Servant leadership is about serving

There’s a nice discussion about servant leadership on the Jesus Creed blog. It’s about Brian Harris’ book The Tortoise Usually Wins: Biblical Reflections on Quiet Leadership for Reluctant Leaders, which I would like to read, but haven’t yet.

The discussion on the blog focuses on two types of leaders: the Imposer and the Nurturer.

The Imposer is a person of charisma and one who, in many ways, becomes his or her cause.

The second of these much generalized categories of leaders is the Nurturer or the servant leader. The Nurturer “mediates and midwives the ways of God to others.”

I would argue that the leader in the family model of ministry should prefer the nurturing style. I’ve heard people refer to the Apostle Paul as a CEO kind of leader, but he seems to value his nurturing abilities all the more.

Just as a nursing mother cares for her children, so we cared for you. Because we loved you so much, we were delighted to share with you not only the gospel of God but our lives as well. 1 Thessalonians 2:7–8

Leadership is about parenting people to maturity. Parenting is nurturing. I’ve know imposing parents in my time in ministry, but I can tell you that their children often struggle because of the lack of nurturing.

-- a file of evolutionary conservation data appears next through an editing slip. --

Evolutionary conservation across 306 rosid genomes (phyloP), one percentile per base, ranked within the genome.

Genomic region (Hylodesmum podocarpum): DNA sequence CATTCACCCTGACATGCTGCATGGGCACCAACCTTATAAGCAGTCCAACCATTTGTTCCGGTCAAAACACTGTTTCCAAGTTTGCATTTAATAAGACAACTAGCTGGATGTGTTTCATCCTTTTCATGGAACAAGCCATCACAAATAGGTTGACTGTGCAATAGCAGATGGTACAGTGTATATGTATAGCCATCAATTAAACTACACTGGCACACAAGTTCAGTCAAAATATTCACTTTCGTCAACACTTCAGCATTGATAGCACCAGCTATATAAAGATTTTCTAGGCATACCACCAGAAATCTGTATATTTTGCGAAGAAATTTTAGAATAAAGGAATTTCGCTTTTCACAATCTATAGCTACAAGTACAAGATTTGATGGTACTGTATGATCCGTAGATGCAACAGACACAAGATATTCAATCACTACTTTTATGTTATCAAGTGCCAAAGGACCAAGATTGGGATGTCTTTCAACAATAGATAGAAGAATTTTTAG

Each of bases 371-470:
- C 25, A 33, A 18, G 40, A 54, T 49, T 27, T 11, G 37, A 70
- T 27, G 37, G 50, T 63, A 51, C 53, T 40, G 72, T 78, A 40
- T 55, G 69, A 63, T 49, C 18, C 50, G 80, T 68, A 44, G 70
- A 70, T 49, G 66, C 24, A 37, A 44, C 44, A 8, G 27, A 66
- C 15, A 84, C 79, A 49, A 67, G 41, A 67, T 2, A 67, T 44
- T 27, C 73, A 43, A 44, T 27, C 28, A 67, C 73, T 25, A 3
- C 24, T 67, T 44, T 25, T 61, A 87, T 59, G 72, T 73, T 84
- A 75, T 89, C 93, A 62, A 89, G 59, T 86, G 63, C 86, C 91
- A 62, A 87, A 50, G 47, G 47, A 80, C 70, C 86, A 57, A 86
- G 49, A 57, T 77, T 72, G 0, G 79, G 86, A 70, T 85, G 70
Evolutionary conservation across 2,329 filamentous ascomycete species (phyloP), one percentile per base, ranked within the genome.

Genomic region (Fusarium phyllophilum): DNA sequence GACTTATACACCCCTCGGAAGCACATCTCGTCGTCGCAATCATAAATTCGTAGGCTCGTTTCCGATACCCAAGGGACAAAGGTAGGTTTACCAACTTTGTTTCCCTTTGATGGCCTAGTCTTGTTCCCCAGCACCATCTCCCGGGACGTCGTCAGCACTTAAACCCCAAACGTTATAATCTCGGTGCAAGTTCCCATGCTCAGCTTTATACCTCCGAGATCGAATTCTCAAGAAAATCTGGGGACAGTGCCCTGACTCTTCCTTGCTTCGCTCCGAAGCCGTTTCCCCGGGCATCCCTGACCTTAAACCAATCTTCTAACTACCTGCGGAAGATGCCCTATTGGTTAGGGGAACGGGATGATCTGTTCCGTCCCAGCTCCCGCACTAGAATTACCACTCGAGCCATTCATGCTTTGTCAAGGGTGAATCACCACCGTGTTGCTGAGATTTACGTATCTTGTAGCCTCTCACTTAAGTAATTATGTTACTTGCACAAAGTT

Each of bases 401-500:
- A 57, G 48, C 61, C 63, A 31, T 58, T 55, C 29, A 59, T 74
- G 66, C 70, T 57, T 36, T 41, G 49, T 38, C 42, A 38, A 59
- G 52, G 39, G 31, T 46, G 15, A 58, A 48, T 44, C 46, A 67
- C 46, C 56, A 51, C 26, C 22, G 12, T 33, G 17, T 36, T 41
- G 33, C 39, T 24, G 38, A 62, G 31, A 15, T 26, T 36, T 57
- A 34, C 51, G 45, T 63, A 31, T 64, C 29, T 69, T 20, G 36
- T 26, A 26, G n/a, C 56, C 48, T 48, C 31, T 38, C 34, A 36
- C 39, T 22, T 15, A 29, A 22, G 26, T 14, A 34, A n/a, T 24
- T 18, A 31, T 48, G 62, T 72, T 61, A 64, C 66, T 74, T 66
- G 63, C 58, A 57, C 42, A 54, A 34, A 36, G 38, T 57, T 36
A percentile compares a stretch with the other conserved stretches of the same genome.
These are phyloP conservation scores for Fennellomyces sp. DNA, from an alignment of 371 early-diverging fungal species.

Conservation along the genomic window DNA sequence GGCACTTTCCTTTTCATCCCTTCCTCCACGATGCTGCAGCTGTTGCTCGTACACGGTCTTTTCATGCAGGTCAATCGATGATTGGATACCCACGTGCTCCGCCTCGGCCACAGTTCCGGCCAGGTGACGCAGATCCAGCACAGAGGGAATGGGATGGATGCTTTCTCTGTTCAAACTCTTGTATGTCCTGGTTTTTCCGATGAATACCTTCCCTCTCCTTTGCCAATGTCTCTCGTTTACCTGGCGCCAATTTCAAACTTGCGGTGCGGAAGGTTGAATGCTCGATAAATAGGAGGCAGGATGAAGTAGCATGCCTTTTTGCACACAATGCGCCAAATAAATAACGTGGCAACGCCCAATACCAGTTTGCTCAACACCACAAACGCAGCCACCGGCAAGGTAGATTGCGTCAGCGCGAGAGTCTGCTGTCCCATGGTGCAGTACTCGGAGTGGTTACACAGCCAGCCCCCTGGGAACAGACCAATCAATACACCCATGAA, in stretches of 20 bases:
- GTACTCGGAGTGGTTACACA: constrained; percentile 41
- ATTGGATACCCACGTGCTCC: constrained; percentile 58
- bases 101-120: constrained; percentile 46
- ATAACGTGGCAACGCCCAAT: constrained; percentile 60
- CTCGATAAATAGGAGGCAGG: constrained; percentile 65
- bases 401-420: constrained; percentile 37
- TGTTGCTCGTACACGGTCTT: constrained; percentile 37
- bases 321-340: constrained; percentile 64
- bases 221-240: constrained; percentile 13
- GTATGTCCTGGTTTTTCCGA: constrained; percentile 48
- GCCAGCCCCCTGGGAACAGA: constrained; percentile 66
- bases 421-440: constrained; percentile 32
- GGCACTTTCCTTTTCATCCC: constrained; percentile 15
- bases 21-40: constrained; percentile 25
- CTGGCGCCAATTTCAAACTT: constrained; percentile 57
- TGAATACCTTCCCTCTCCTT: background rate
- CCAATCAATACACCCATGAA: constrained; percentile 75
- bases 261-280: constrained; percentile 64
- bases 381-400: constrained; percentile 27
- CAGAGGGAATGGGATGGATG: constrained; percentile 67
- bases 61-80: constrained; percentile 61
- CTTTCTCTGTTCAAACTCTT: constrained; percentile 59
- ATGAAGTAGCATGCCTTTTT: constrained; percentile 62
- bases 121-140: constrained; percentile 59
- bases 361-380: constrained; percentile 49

I haven’t read Brian Harris’ book, but it’s on my wish list. I just need to find a copy now.

Shifting parenting styles

At each stage of a child’s life they require a different response from their parents. Consider shifting your parent style as your child develops. Realize that each age range is generalized. You child may shift sooner or later.

Birth to age 2: Loving caregiver

Moms and dads are caregivers. In this stage, a child cries, and parents should respond. If a child is hungry, the parents feed them. If a child is wet, the parents change them.

To this age God is a warm loving person; but of course they don’t know that yet because they cannot understand anything more than their immediate world. Demonstrate that by being warm and loving.

Age 3 to Age 5: Affectional Nurturer

Parents should encourage growth. Potty training is growth. Learning letters is growth. Learning to behave in certain environments according to social structure is growth. Parents help them to do this.